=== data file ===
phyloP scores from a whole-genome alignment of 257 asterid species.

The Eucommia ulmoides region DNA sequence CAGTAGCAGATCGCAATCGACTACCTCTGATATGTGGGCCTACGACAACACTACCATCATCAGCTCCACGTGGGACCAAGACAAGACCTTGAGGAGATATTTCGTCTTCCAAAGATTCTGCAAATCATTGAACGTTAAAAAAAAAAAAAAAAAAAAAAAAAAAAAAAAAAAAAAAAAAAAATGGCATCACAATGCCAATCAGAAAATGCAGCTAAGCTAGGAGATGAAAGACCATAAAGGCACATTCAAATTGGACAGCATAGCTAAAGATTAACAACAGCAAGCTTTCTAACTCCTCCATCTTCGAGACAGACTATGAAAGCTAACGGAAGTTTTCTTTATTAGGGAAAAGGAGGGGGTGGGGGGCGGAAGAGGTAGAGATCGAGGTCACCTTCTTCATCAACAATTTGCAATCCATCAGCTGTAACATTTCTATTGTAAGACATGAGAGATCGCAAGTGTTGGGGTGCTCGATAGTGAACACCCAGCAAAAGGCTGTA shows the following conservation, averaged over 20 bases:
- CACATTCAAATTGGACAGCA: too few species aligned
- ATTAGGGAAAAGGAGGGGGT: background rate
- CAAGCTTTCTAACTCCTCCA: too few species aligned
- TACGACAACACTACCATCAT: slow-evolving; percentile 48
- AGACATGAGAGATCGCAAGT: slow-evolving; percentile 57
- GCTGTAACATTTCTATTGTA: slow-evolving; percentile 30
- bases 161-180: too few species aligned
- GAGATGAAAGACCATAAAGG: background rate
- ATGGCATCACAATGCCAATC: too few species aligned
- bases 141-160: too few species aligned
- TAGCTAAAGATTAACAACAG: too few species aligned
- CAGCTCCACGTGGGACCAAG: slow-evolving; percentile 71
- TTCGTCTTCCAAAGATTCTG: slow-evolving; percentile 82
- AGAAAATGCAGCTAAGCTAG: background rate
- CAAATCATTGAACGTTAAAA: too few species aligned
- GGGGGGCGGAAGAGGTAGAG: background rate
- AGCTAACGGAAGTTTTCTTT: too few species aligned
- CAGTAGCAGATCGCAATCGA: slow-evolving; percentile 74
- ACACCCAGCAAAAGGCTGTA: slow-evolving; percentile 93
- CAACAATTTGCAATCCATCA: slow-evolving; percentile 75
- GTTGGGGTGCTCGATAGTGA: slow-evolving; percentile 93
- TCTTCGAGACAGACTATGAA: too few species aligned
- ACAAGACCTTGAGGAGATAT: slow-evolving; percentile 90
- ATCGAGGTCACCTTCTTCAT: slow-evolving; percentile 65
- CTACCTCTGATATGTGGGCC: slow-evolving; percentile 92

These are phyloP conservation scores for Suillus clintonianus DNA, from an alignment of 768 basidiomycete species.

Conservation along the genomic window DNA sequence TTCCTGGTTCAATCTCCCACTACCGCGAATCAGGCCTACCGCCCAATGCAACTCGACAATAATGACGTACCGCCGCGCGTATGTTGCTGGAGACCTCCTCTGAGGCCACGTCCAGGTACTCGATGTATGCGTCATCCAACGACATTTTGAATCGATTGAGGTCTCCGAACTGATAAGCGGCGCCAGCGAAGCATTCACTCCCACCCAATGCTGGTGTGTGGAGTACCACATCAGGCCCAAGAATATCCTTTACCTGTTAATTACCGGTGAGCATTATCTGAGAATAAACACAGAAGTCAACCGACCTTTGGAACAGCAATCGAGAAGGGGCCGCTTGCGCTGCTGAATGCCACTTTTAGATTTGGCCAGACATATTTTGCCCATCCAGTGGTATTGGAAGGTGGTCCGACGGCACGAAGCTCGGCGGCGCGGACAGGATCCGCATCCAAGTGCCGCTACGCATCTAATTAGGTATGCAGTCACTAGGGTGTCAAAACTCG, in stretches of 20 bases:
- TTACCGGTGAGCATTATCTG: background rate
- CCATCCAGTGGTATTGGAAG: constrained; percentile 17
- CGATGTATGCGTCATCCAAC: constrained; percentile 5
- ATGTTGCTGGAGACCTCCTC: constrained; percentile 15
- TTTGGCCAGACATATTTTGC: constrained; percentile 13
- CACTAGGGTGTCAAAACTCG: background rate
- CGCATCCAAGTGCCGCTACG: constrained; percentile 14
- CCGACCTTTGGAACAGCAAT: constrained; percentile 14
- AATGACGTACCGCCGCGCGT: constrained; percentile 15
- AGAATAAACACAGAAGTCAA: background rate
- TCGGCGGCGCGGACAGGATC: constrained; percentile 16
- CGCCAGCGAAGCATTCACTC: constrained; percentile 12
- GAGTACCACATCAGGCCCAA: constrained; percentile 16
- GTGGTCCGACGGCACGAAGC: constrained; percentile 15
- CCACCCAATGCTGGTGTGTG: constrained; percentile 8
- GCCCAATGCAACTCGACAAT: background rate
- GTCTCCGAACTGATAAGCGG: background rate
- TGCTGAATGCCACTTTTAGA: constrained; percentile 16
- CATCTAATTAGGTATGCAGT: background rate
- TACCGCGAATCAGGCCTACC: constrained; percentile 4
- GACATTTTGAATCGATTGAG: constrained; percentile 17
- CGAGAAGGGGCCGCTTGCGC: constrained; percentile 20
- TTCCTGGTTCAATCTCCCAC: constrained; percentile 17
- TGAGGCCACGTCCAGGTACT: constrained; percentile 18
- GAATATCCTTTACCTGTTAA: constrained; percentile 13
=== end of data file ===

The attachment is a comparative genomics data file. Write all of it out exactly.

phyloP scores from a whole-genome alignment of 257 asterid species.

The Eucommia ulmoides region DNA sequence CAGTAGCAGATCGCAATCGACTACCTCTGATATGTGGGCCTACGACAACACTACCATCATCAGCTCCACGTGGGACCAAGACAAGACCTTGAGGAGATATTTCGTCTTCCAAAGATTCTGCAAATCATTGAACGTTAAAAAAAAAAAAAAAAAAAAAAAAAAAAAAAAAAAAAAAAAAAAATGGCATCACAATGCCAATCAGAAAATGCAGCTAAGCTAGGAGATGAAAGACCATAAAGGCACATTCAAATTGGACAGCATAGCTAAAGATTAACAACAGCAAGCTTTCTAACTCCTCCATCTTCGAGACAGACTATGAAAGCTAACGGAAGTTTTCTTTATTAGGGAAAAGGAGGGGGTGGGGGGCGGAAGAGGTAGAGATCGAGGTCACCTTCTTCATCAACAATTTGCAATCCATCAGCTGTAACATTTCTATTGTAAGACATGAGAGATCGCAAGTGTTGGGGTGCTCGATAGTGAACACCCAGCAAAAGGCTGTA shows the following conservation, averaged over 20 bases:
- CACATTCAAATTGGACAGCA: too few species aligned
- ATTAGGGAAAAGGAGGGGGT: background rate
- CAAGCTTTCTAACTCCTCCA: too few species aligned
- TACGACAACACTACCATCAT: slow-evolving; percentile 48
- AGACATGAGAGATCGCAAGT: slow-evolving; percentile 57
- GCTGTAACATTTCTATTGTA: slow-evolving; percentile 30
- bases 161-180: too few species aligned
- GAGATGAAAGACCATAAAGG: background rate
- ATGGCATCACAATGCCAATC: too few species aligned
- bases 141-160: too few species aligned
- TAGCTAAAGATTAACAACAG: too few species aligned
- CAGCTCCACGTGGGACCAAG: slow-evolving; percentile 71
- TTCGTCTTCCAAAGATTCTG: slow-evolving; percentile 82
- AGAAAATGCAGCTAAGCTAG: background rate
- CAAATCATTGAACGTTAAAA: too few species aligned
- GGGGGGCGGAAGAGGTAGAG: background rate
- AGCTAACGGAAGTTTTCTTT: too few species aligned
- CAGTAGCAGATCGCAATCGA: slow-evolving; percentile 74
- ACACCCAGCAAAAGGCTGTA: slow-evolving; percentile 93
- CAACAATTTGCAATCCATCA: slow-evolving; percentile 75
- GTTGGGGTGCTCGATAGTGA: slow-evolving; percentile 93
- TCTTCGAGACAGACTATGAA: too few species aligned
- ACAAGACCTTGAGGAGATAT: slow-evolving; percentile 90
- ATCGAGGTCACCTTCTTCAT: slow-evolving; percentile 65
- CTACCTCTGATATGTGGGCC: slow-evolving; percentile 92

These are phyloP conservation scores for Suillus clintonianus DNA, from an alignment of 768 basidiomycete species.

Conservation along the genomic window DNA sequence TTCCTGGTTCAATCTCCCACTACCGCGAATCAGGCCTACCGCCCAATGCAACTCGACAATAATGACGTACCGCCGCGCGTATGTTGCTGGAGACCTCCTCTGAGGCCACGTCCAGGTACTCGATGTATGCGTCATCCAACGACATTTTGAATCGATTGAGGTCTCCGAACTGATAAGCGGCGCCAGCGAAGCATTCACTCCCACCCAATGCTGGTGTGTGGAGTACCACATCAGGCCCAAGAATATCCTTTACCTGTTAATTACCGGTGAGCATTATCTGAGAATAAACACAGAAGTCAACCGACCTTTGGAACAGCAATCGAGAAGGGGCCGCTTGCGCTGCTGAATGCCACTTTTAGATTTGGCCAGACATATTTTGCCCATCCAGTGGTATTGGAAGGTGGTCCGACGGCACGAAGCTCGGCGGCGCGGACAGGATCCGCATCCAAGTGCCGCTACGCATCTAATTAGGTATGCAGTCACTAGGGTGTCAAAACTCG, in stretches of 20 bases:
- TTACCGGTGAGCATTATCTG: background rate
- CCATCCAGTGGTATTGGAAG: constrained; percentile 17
- CGATGTATGCGTCATCCAAC: constrained; percentile 5
- ATGTTGCTGGAGACCTCCTC: constrained; percentile 15
- TTTGGCCAGACATATTTTGC: constrained; percentile 13
- CACTAGGGTGTCAAAACTCG: background rate
- CGCATCCAAGTGCCGCTACG: constrained; percentile 14
- CCGACCTTTGGAACAGCAAT: constrained; percentile 14
- AATGACGTACCGCCGCGCGT: constrained; percentile 15
- AGAATAAACACAGAAGTCAA: background rate
- TCGGCGGCGCGGACAGGATC: constrained; percentile 16
- CGCCAGCGAAGCATTCACTC: constrained; percentile 12
- GAGTACCACATCAGGCCCAA: constrained; percentile 16
- GTGGTCCGACGGCACGAAGC: constrained; percentile 15
- CCACCCAATGCTGGTGTGTG: constrained; percentile 8
- GCCCAATGCAACTCGACAAT: background rate
- GTCTCCGAACTGATAAGCGG: background rate
- TGCTGAATGCCACTTTTAGA: constrained; percentile 16
- CATCTAATTAGGTATGCAGT: background rate
- TACCGCGAATCAGGCCTACC: constrained; percentile 4
- GACATTTTGAATCGATTGAG: constrained; percentile 17
- CGAGAAGGGGCCGCTTGCGC: constrained; percentile 20
- TTCCTGGTTCAATCTCCCAC: constrained; percentile 17
- TGAGGCCACGTCCAGGTACT: constrained; percentile 18
- GAATATCCTTTACCTGTTAA: constrained; percentile 13